There were moments in the grocery store, where I felt genuine despair.  We've pushed back the average lifespan for the human race over the past century.   In a time where there is more food widely available than ever, when we have nearly unlimited options to eat, it's very possible that lifespan number is going to decline.

Everyone should read this book.   You don't have to do the plan.   Read "It Starts With Food", and work on your own nutrition goals.   But read the book.

Moving forward...

Day One (Saturday): Our friend Meech stayed with us this weekend, and agreed to do the program with us.

Breakfast:   I chopped up leftover chicken and red onion, and cooked them together in balsamic vinegar and a little olive oil.   This was the filling for omelets, which I cooked in a little bit of clarified butter.   We also had chopped potatoes, cooked with red onion and garlic.   Prep and cooking took about an hour.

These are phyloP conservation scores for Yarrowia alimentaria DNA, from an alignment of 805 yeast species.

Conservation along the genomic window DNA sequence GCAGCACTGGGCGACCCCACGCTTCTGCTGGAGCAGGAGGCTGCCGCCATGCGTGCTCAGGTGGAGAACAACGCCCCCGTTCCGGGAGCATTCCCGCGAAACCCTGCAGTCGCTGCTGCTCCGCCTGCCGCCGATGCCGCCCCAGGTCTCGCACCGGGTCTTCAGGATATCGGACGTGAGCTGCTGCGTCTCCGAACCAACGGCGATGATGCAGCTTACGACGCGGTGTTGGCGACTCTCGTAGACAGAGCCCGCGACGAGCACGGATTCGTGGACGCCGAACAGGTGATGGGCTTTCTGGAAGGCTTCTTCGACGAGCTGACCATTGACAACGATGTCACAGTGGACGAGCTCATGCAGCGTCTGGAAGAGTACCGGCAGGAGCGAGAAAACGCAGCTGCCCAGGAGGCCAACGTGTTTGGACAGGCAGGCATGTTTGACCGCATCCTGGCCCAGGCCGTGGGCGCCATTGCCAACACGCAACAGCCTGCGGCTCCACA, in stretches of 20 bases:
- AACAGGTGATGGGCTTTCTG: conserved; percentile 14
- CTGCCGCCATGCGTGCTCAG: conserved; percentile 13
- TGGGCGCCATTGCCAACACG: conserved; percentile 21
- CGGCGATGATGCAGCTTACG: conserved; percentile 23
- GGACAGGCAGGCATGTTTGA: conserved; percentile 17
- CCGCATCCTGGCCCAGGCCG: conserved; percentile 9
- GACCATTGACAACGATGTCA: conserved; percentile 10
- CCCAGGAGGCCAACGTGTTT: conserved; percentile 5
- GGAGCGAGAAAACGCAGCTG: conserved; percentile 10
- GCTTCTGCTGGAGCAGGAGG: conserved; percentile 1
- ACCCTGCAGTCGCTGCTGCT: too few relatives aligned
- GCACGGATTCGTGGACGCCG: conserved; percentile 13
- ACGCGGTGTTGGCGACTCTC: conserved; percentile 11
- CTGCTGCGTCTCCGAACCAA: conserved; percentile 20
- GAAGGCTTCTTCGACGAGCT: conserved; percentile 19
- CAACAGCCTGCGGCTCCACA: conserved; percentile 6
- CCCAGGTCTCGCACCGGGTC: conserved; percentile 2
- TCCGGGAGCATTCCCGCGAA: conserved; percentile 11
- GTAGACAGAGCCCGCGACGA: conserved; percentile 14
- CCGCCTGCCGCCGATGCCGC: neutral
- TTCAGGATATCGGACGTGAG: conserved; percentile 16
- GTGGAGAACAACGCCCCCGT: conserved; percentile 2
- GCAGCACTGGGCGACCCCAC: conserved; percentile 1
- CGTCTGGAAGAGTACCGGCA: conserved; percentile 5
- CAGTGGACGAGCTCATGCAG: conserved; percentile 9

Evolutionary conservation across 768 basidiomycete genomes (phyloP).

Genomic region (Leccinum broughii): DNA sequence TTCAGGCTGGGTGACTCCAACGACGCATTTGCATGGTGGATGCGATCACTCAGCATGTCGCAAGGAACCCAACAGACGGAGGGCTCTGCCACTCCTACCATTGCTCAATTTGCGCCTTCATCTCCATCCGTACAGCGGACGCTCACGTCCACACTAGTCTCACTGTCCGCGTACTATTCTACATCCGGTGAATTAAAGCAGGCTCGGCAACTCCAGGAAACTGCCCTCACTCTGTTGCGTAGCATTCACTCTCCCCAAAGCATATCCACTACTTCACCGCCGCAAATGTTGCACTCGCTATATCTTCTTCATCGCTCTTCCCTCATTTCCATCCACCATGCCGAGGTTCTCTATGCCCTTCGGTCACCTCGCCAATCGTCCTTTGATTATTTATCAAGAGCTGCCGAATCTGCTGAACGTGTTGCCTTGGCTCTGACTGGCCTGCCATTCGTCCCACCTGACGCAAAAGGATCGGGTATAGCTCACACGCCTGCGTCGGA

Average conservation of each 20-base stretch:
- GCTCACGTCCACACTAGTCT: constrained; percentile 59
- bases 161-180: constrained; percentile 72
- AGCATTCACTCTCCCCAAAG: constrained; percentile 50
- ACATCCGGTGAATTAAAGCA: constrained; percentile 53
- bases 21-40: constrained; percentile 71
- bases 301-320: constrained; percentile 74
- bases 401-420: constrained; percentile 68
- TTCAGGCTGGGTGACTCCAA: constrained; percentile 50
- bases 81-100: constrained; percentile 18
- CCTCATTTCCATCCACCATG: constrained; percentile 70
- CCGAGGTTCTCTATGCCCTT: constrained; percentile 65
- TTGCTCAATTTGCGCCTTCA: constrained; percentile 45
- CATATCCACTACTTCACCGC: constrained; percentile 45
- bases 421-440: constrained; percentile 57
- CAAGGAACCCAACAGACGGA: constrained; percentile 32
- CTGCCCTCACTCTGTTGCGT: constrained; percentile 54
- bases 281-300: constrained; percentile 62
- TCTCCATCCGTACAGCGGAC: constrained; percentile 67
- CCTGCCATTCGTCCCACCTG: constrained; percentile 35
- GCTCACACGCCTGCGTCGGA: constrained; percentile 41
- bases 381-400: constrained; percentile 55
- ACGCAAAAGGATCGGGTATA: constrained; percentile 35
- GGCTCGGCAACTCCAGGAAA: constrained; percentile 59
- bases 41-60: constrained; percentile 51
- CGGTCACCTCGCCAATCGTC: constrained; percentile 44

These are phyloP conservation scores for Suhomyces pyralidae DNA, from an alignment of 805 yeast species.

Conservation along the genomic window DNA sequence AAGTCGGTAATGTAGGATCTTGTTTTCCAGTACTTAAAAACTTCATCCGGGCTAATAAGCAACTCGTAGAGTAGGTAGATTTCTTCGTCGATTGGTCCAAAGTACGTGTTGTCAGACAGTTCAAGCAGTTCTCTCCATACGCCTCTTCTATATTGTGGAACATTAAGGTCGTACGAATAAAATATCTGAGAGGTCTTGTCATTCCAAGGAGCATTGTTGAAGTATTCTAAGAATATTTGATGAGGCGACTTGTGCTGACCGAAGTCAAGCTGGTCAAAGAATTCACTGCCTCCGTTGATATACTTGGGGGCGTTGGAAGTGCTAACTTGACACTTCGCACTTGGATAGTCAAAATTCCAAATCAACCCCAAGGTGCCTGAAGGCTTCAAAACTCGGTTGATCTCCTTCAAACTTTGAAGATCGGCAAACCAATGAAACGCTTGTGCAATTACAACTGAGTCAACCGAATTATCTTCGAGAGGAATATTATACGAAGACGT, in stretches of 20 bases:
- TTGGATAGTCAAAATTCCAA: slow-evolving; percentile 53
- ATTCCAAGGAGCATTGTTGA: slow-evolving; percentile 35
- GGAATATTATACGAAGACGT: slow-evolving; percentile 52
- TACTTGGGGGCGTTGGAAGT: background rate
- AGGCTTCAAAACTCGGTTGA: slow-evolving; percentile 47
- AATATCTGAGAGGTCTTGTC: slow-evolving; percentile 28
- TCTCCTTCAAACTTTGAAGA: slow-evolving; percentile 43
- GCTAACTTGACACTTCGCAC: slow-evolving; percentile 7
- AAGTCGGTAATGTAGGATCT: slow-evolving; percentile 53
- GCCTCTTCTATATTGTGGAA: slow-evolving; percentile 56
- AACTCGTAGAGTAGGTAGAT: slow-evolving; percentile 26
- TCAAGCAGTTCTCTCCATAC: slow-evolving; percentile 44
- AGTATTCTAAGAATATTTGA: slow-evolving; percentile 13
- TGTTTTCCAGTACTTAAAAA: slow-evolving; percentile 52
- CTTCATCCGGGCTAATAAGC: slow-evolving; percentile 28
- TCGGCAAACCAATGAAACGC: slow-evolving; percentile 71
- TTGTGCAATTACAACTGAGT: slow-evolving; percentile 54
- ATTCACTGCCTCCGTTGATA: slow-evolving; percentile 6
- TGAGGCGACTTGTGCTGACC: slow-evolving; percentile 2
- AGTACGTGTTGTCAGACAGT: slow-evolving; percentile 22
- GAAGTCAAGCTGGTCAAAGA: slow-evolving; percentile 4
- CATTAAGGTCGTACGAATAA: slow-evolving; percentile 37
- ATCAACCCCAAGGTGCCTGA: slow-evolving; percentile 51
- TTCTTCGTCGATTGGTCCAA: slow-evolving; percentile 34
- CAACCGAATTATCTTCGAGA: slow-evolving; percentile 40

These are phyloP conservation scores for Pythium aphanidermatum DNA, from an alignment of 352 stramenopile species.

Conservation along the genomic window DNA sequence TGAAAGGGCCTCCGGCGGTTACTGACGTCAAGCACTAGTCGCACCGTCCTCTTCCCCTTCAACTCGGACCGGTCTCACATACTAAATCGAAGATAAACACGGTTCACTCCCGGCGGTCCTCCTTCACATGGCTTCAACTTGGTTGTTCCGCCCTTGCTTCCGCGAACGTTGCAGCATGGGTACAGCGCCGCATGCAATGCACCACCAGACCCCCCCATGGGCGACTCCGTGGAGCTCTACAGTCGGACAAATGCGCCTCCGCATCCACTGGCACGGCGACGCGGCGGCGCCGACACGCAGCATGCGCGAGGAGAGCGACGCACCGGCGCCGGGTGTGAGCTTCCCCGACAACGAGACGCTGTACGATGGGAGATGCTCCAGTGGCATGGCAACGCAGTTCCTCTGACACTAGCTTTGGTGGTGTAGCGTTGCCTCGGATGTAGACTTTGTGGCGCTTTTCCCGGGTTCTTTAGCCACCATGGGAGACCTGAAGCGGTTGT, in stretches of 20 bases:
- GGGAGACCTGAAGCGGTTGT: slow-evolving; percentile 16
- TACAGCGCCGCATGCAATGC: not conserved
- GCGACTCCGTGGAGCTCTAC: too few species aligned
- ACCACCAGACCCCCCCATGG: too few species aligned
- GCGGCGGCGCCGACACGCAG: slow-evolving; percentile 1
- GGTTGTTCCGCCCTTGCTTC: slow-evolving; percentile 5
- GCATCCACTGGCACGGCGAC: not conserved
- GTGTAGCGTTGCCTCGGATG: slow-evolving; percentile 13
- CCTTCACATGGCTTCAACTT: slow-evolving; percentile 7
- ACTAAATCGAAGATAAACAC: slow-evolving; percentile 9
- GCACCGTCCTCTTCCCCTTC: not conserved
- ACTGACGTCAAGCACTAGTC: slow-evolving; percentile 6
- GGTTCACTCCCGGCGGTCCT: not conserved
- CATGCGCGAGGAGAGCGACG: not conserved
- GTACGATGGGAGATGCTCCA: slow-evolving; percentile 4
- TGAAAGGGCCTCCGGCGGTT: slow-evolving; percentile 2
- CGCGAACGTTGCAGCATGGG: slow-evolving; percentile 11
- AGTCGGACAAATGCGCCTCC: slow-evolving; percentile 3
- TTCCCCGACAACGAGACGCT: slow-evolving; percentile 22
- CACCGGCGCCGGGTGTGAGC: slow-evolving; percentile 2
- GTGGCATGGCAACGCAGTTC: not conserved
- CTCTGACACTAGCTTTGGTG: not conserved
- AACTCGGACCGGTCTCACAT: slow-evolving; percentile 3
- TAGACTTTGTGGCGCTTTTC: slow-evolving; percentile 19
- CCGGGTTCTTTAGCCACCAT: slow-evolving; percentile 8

My offerings were tasty (my opinion), but eyed skeptically by the others.   Nobody said, "hey, thanks for doing this".


Because I still did not have a Whole30 compliant creamer option, I drank my coffee black, and joyless.  I stopped at about half a cup.  I also had a cup of unsweetened cocoa mate' tea, which did not deliver the promised kick of caffeine.   Meh.

Lunch:   Nobody wanted lunch.   Several water bottles, and two packages of six-dollar, Whole30-compliant nuts were packed silently into the cooler, as the JC and Meech stared at me with eyes full of betrayal.

JC paused on his way out the door, 'So... you coming down later?'

And that's when I melted down.  It was kind of epic.   JC eventually fled down to the pool, and I sat and bawled for about half an hour.   Then I took a bath, got dressed, went to Kroger (the one around the corner) to return The Nitrite Bacon and The Sulfite Coconut Milk.

Eventually I stopped feeling all sorry for myself, got my sh*t together, and went down to the pool, and had a good time.